Wearable devices equipped with sensors, Web connections, or both, help consumers and healthcare providers track health and fitness. Take a look at what's possible now.
7 of 10
The consumer-oriented Basis B1 wrist band--expected to become available in 2012-- incorporates five sensors to provide a precise view of a person's health immediately and over extended periods of time. The device includes: an optical blood flow sensor that detects heart rate, through pulse or blood flow; a 3D accelerometer, a highly sensitive sensor that detects the smallest movements, regardless of whether users are alert and active or sleeping; a body temperature sensor to measure exertion during activity; an ambient temperature sensor to detect the outside temperature and compare it to body temperature to boost the accuracy of caloric burn calculations; and a galvanic skin response sensor to measure the intensity of sweat output.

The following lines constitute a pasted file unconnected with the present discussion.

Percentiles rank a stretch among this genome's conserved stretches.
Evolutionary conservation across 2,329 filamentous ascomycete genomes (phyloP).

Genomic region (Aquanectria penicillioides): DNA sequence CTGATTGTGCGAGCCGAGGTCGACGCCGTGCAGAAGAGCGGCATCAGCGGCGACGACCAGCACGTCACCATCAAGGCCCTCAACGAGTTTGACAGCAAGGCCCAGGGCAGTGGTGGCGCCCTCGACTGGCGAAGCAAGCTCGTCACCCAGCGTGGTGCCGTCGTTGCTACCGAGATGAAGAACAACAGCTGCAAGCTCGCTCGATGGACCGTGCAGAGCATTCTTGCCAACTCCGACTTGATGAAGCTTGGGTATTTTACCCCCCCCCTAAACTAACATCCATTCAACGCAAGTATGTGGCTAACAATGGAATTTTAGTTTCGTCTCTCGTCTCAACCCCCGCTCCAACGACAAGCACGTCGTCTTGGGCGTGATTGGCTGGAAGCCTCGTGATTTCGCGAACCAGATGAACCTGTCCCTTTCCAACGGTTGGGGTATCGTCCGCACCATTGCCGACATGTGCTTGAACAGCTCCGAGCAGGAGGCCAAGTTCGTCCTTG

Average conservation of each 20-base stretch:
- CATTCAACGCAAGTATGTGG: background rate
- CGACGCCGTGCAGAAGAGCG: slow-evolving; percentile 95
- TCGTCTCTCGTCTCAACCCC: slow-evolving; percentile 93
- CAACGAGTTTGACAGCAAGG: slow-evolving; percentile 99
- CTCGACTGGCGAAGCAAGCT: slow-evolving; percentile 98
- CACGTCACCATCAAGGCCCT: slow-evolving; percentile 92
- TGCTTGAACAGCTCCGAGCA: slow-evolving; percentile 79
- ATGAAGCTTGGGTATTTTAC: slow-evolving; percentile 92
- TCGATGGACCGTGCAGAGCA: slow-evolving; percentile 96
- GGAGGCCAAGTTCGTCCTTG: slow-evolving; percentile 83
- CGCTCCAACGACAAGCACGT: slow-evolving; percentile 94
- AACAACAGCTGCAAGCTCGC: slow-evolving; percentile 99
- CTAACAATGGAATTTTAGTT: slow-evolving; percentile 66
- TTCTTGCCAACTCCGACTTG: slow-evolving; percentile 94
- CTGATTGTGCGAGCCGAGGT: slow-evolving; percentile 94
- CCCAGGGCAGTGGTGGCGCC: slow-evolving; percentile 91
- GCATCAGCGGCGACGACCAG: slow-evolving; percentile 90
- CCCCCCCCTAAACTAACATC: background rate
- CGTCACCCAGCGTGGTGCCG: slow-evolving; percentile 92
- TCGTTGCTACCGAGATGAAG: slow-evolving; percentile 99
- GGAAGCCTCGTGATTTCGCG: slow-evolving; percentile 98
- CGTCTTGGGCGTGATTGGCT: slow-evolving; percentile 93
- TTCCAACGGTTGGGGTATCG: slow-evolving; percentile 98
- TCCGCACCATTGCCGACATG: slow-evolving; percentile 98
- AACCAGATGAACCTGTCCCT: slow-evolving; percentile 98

Basis says the B1 multi-sensor band helps provide an "insightful picture of your health." The band can link to the wearer's personal Web dashboard so he can easily view performance, share data, and engage with other Basis B1 users.
InformationWeek Elite 100Our data shows these innovators using digital technology in two key areas: providing better products and cutting costs. Almost half of them expect to introduce a new IT-led product this year, and 46% are using technology to make business processes more efficient.
The UC Infrastructure TrapWorries about subpar networks tanking unified communications programs could be valid: Thirty-one percent of respondents have rolled capabilities out to less than 10% of users vs. 21% delivering UC to 76% or more. Is low uptake a result of strained infrastructures delivering poor performance?
InformationWeek Tech Digest, Nov. 10, 2014Just 30% of respondents to our new survey say their companies are very or extremely effective at identifying critical data and analyzing it to make decisions, down from 42% in 2013. What gives?